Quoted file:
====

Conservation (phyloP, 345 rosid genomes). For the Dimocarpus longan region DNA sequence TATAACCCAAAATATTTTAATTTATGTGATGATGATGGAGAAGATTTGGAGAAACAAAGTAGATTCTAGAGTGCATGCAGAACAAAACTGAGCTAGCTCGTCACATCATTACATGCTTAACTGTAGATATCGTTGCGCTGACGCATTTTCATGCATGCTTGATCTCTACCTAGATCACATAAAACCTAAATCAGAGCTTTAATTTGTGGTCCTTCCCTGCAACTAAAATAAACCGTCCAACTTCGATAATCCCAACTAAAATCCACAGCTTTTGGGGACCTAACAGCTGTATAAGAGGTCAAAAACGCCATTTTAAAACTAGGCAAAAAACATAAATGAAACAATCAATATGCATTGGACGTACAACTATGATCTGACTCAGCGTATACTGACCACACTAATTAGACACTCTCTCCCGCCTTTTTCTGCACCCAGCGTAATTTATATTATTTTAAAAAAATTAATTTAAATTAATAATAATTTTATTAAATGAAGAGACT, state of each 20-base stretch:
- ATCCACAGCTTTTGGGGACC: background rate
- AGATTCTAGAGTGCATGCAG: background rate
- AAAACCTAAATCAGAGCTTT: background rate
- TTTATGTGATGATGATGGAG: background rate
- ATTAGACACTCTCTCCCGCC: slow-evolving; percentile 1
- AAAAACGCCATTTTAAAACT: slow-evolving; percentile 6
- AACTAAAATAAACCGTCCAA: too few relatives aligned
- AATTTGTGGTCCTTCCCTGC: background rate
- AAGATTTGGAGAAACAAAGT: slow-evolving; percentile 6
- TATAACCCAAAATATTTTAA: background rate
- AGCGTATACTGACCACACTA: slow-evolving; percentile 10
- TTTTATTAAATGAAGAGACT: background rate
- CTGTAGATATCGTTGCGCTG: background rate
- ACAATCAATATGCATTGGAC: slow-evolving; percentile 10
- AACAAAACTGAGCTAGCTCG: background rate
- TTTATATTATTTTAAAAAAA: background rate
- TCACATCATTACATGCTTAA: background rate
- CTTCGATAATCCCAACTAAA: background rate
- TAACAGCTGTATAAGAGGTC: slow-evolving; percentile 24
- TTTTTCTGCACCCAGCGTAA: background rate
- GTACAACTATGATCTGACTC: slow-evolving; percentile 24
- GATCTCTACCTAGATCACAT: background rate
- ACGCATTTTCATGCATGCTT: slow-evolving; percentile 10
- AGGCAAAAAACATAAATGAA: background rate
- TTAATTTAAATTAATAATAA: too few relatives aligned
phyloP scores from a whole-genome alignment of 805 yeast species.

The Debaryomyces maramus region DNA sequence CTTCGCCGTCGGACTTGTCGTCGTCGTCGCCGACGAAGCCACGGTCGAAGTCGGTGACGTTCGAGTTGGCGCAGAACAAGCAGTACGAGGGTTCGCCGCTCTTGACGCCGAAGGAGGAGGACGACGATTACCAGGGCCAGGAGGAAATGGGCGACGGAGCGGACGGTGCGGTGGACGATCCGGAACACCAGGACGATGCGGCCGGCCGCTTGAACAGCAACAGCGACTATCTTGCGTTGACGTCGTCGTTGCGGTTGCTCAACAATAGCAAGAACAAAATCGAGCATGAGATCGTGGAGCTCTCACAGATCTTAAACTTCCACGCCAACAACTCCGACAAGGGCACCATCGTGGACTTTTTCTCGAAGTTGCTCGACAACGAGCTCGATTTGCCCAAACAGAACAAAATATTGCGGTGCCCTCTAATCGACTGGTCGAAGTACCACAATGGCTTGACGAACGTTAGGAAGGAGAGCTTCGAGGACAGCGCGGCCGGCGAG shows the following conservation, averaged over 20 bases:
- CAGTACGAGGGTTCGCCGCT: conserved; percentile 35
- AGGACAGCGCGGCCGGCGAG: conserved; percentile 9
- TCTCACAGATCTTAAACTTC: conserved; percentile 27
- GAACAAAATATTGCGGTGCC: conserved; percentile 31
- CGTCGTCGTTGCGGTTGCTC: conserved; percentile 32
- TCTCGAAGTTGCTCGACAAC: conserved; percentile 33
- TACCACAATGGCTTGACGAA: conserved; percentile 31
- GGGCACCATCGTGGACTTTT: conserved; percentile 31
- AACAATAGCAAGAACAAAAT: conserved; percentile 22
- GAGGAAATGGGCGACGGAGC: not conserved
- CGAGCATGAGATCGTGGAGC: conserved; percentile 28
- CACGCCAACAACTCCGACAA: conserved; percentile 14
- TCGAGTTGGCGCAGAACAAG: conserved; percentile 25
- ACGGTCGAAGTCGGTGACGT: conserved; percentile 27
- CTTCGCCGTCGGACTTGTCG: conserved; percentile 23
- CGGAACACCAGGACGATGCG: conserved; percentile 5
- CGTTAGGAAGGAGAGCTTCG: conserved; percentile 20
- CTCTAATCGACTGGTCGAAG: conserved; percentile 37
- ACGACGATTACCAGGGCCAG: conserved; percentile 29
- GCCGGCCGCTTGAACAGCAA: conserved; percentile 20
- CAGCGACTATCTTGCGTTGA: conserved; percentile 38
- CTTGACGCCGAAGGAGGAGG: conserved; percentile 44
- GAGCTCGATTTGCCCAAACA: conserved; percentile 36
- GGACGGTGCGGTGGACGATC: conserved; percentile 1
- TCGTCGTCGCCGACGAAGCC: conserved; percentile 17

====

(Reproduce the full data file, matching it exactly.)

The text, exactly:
Conservation (phyloP, 345 rosid genomes). For the Dimocarpus longan region DNA sequence TATAACCCAAAATATTTTAATTTATGTGATGATGATGGAGAAGATTTGGAGAAACAAAGTAGATTCTAGAGTGCATGCAGAACAAAACTGAGCTAGCTCGTCACATCATTACATGCTTAACTGTAGATATCGTTGCGCTGACGCATTTTCATGCATGCTTGATCTCTACCTAGATCACATAAAACCTAAATCAGAGCTTTAATTTGTGGTCCTTCCCTGCAACTAAAATAAACCGTCCAACTTCGATAATCCCAACTAAAATCCACAGCTTTTGGGGACCTAACAGCTGTATAAGAGGTCAAAAACGCCATTTTAAAACTAGGCAAAAAACATAAATGAAACAATCAATATGCATTGGACGTACAACTATGATCTGACTCAGCGTATACTGACCACACTAATTAGACACTCTCTCCCGCCTTTTTCTGCACCCAGCGTAATTTATATTATTTTAAAAAAATTAATTTAAATTAATAATAATTTTATTAAATGAAGAGACT, state of each 20-base stretch:
- ATCCACAGCTTTTGGGGACC: background rate
- AGATTCTAGAGTGCATGCAG: background rate
- AAAACCTAAATCAGAGCTTT: background rate
- TTTATGTGATGATGATGGAG: background rate
- ATTAGACACTCTCTCCCGCC: slow-evolving; percentile 1
- AAAAACGCCATTTTAAAACT: slow-evolving; percentile 6
- AACTAAAATAAACCGTCCAA: too few relatives aligned
- AATTTGTGGTCCTTCCCTGC: background rate
- AAGATTTGGAGAAACAAAGT: slow-evolving; percentile 6
- TATAACCCAAAATATTTTAA: background rate
- AGCGTATACTGACCACACTA: slow-evolving; percentile 10
- TTTTATTAAATGAAGAGACT: background rate
- CTGTAGATATCGTTGCGCTG: background rate
- ACAATCAATATGCATTGGAC: slow-evolving; percentile 10
- AACAAAACTGAGCTAGCTCG: background rate
- TTTATATTATTTTAAAAAAA: background rate
- TCACATCATTACATGCTTAA: background rate
- CTTCGATAATCCCAACTAAA: background rate
- TAACAGCTGTATAAGAGGTC: slow-evolving; percentile 24
- TTTTTCTGCACCCAGCGTAA: background rate
- GTACAACTATGATCTGACTC: slow-evolving; percentile 24
- GATCTCTACCTAGATCACAT: background rate
- ACGCATTTTCATGCATGCTT: slow-evolving; percentile 10
- AGGCAAAAAACATAAATGAA: background rate
- TTAATTTAAATTAATAATAA: too few relatives aligned
phyloP scores from a whole-genome alignment of 805 yeast species.

The Debaryomyces maramus region DNA sequence CTTCGCCGTCGGACTTGTCGTCGTCGTCGCCGACGAAGCCACGGTCGAAGTCGGTGACGTTCGAGTTGGCGCAGAACAAGCAGTACGAGGGTTCGCCGCTCTTGACGCCGAAGGAGGAGGACGACGATTACCAGGGCCAGGAGGAAATGGGCGACGGAGCGGACGGTGCGGTGGACGATCCGGAACACCAGGACGATGCGGCCGGCCGCTTGAACAGCAACAGCGACTATCTTGCGTTGACGTCGTCGTTGCGGTTGCTCAACAATAGCAAGAACAAAATCGAGCATGAGATCGTGGAGCTCTCACAGATCTTAAACTTCCACGCCAACAACTCCGACAAGGGCACCATCGTGGACTTTTTCTCGAAGTTGCTCGACAACGAGCTCGATTTGCCCAAACAGAACAAAATATTGCGGTGCCCTCTAATCGACTGGTCGAAGTACCACAATGGCTTGACGAACGTTAGGAAGGAGAGCTTCGAGGACAGCGCGGCCGGCGAG shows the following conservation, averaged over 20 bases:
- CAGTACGAGGGTTCGCCGCT: conserved; percentile 35
- AGGACAGCGCGGCCGGCGAG: conserved; percentile 9
- TCTCACAGATCTTAAACTTC: conserved; percentile 27
- GAACAAAATATTGCGGTGCC: conserved; percentile 31
- CGTCGTCGTTGCGGTTGCTC: conserved; percentile 32
- TCTCGAAGTTGCTCGACAAC: conserved; percentile 33
- TACCACAATGGCTTGACGAA: conserved; percentile 31
- GGGCACCATCGTGGACTTTT: conserved; percentile 31
- AACAATAGCAAGAACAAAAT: conserved; percentile 22
- GAGGAAATGGGCGACGGAGC: not conserved
- CGAGCATGAGATCGTGGAGC: conserved; percentile 28
- CACGCCAACAACTCCGACAA: conserved; percentile 14
- TCGAGTTGGCGCAGAACAAG: conserved; percentile 25
- ACGGTCGAAGTCGGTGACGT: conserved; percentile 27
- CTTCGCCGTCGGACTTGTCG: conserved; percentile 23
- CGGAACACCAGGACGATGCG: conserved; percentile 5
- CGTTAGGAAGGAGAGCTTCG: conserved; percentile 20
- CTCTAATCGACTGGTCGAAG: conserved; percentile 37
- ACGACGATTACCAGGGCCAG: conserved; percentile 29
- GCCGGCCGCTTGAACAGCAA: conserved; percentile 20
- CAGCGACTATCTTGCGTTGA: conserved; percentile 38
- CTTGACGCCGAAGGAGGAGG: conserved; percentile 44
- GAGCTCGATTTGCCCAAACA: conserved; percentile 36
- GGACGGTGCGGTGGACGATC: conserved; percentile 1
- TCGTCGTCGCCGACGAAGCC: conserved; percentile 17